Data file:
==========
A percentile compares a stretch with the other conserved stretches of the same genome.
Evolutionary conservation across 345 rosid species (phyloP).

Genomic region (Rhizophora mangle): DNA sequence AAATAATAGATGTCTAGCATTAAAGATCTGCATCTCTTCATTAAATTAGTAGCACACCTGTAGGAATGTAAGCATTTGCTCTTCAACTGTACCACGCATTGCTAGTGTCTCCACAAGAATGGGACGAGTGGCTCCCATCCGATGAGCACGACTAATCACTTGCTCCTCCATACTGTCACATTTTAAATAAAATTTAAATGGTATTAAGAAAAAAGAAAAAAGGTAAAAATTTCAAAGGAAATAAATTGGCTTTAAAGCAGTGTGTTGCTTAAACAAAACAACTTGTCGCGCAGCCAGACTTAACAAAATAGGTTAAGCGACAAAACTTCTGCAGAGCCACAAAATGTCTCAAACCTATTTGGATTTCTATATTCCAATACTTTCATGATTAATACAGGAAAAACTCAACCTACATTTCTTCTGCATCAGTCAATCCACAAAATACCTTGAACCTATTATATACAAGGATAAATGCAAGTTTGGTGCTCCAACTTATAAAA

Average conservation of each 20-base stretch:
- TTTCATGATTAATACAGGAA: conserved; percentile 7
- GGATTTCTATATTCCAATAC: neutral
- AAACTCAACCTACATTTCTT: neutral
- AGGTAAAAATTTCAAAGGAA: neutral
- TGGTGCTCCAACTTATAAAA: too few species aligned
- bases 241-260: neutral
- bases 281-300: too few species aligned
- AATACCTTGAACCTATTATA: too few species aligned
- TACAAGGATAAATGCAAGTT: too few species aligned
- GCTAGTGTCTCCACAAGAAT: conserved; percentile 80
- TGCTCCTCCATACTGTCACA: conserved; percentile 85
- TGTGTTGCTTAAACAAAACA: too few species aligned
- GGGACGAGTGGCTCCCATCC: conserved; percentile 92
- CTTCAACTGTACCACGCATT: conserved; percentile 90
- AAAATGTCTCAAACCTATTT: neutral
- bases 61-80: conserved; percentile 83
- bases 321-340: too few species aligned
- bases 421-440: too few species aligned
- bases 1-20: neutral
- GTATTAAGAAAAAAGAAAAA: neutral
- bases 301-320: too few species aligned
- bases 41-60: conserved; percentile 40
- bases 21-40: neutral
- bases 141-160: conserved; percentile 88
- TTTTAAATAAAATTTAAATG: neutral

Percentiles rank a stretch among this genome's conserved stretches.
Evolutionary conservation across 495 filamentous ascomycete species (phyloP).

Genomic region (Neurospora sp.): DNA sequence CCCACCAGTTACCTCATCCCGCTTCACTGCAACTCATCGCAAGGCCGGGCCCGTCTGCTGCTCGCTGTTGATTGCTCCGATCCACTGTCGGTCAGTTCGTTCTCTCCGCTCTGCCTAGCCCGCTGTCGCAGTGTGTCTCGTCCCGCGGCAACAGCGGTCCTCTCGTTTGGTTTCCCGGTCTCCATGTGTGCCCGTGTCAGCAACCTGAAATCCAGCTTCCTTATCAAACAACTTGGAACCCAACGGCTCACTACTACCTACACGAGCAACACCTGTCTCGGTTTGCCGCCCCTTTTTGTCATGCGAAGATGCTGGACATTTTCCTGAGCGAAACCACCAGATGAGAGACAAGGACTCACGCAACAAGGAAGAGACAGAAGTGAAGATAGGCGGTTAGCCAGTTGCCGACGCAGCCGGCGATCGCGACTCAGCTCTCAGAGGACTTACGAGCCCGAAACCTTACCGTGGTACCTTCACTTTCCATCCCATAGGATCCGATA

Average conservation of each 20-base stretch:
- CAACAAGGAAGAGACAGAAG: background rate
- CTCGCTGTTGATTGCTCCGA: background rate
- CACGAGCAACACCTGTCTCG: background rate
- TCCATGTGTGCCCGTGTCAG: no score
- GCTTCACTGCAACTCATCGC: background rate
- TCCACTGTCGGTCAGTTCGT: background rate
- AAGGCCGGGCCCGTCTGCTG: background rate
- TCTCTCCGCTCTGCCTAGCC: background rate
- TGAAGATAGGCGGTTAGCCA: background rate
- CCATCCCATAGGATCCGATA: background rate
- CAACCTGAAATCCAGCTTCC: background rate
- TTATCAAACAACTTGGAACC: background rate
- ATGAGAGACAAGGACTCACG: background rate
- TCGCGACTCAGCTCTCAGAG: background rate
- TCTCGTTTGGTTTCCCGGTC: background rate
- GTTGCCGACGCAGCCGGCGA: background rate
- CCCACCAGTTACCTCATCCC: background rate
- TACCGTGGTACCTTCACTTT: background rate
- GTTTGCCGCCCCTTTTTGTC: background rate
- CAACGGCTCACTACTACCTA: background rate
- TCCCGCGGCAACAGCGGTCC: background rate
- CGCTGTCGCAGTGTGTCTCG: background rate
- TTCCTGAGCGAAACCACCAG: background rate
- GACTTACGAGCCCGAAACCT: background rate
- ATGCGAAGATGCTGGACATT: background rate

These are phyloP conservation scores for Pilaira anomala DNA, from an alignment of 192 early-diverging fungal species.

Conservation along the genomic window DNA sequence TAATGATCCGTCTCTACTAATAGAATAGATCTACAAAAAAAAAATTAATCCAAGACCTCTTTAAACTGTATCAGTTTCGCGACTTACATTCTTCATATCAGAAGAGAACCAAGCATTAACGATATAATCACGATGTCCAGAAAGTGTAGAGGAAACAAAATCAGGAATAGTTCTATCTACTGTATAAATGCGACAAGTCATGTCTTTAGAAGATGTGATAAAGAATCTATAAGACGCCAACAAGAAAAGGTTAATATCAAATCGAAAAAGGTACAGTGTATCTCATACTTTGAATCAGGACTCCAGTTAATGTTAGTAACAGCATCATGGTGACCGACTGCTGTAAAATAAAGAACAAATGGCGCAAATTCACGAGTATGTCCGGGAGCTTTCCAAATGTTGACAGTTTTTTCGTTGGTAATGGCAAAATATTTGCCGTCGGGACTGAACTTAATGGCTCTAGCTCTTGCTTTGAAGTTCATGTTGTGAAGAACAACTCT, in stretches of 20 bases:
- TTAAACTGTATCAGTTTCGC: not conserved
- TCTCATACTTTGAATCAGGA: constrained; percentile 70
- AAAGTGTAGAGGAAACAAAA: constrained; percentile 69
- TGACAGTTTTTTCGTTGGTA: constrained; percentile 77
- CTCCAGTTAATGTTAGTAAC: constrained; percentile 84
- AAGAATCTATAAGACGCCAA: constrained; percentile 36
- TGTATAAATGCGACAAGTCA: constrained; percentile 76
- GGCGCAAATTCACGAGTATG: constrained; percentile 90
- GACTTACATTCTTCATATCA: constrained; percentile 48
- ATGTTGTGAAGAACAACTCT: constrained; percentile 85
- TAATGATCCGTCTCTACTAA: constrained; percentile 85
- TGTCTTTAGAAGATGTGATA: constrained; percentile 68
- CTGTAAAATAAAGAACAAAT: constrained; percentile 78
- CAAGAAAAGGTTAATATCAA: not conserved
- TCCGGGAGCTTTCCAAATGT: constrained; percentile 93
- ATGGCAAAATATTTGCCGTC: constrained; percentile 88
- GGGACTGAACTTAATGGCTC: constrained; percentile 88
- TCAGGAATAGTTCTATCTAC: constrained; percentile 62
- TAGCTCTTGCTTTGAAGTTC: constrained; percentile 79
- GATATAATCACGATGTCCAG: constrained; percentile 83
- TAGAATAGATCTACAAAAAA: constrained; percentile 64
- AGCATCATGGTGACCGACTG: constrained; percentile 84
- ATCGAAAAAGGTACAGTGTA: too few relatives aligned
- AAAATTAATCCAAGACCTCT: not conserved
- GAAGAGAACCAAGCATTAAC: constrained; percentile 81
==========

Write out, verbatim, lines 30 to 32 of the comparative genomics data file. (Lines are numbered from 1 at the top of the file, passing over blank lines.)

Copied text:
Percentiles rank a stretch among this genome's conserved stretches.
Evolutionary conservation across 495 filamentous ascomycete species (phyloP).

Genomic region (Neurospora sp.): DNA sequence CCCACCAGTTACCTCATCCCGCTTCACTGCAACTCATCGCAAGGCCGGGCCCGTCTGCTGCTCGCTGTTGATTGCTCCGATCCACTGTCGGTCAGTTCGTTCTCTCCGCTCTGCCTAGCCCGCTGTCGCAGTGTGTCTCGTCCCGCGGCAACAGCGGTCCTCTCGTTTGGTTTCCCGGTCTCCATGTGTGCCCGTGTCAGCAACCTGAAATCCAGCTTCCTTATCAAACAACTTGGAACCCAACGGCTCACTACTACCTACACGAGCAACACCTGTCTCGGTTTGCCGCCCCTTTTTGTCATGCGAAGATGCTGGACATTTTCCTGAGCGAAACCACCAGATGAGAGACAAGGACTCACGCAACAAGGAAGAGACAGAAGTGAAGATAGGCGGTTAGCCAGTTGCCGACGCAGCCGGCGATCGCGACTCAGCTCTCAGAGGACTTACGAGCCCGAAACCTTACCGTGGTACCTTCACTTTCCATCCCATAGGATCCGATA